“If a van is picking up high measurements, everyone will know and we can say it seems like there’s an emission event and hurry more (monitoring) resources in that area,” he explained.
HARC will operate one of the mobile monitoring labs in Manchester, while Aerodyne Research, Inc., a Massachusetts-based company with pollution-monitoring experience in the Ship Channel area, will operate a lab that roams among the three communities under study.
With the mobile labs, researchers can quickly travel to a specific location with high pollutant levels and then remain in the chemical cloud, taking continuous measurements as this plume of pollutants as it travels away from its source and across a larger area, Olaguer said.
This approach offers a new way to measure pollutant levels and locations over space and time in a neighborhood with industrial facilities nearby, he said. Traditionally, regulators and researchers, relying on stationary monitors that only take a limited number of pollution samples, have had to be very lucky to obtain a broader, overall picture of the air quality across an entire near-industry community, he added.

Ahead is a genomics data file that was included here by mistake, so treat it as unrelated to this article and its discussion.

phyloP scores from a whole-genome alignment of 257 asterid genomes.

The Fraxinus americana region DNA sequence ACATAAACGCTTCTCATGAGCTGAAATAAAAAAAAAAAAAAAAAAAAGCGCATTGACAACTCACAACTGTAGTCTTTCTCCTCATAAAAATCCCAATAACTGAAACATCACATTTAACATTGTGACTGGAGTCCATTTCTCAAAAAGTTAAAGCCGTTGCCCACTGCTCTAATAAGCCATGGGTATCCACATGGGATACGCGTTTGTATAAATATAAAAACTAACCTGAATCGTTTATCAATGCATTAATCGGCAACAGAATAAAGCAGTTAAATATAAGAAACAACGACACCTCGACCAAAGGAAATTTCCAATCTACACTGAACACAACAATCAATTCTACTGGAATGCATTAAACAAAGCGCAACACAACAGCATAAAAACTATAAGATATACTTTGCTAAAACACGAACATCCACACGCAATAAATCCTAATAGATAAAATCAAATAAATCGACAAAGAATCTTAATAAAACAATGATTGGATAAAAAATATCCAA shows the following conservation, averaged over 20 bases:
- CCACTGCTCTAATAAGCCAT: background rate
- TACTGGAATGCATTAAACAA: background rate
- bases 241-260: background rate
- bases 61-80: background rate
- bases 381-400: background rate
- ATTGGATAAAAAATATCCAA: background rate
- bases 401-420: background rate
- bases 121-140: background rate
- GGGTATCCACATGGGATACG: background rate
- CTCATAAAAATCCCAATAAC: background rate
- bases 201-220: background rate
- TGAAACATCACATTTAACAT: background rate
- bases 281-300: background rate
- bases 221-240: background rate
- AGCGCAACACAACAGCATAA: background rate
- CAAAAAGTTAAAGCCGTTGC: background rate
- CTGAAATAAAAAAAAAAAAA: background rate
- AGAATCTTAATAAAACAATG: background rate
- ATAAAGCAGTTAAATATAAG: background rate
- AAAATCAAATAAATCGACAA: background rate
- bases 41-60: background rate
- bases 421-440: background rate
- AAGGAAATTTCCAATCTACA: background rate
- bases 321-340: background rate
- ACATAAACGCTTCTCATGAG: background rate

Another innovative feature of the BEE-TEX project will involve researchers from the University of North Carolina operating a new instrument that will expose cultured human lung cells to polluted air.
These experts will be measuring proteins and enzymes that the cells release to determine if they’re are stressed or even dying in reaction to the effects of chemical pollutants. Cells’ responses may indicate exposure to specific classes of air pollutants. Genetic studies, meanwhile, will be conducted to determine if cells are demonstrating a response to toxic compounds that signal carcinogenic changes.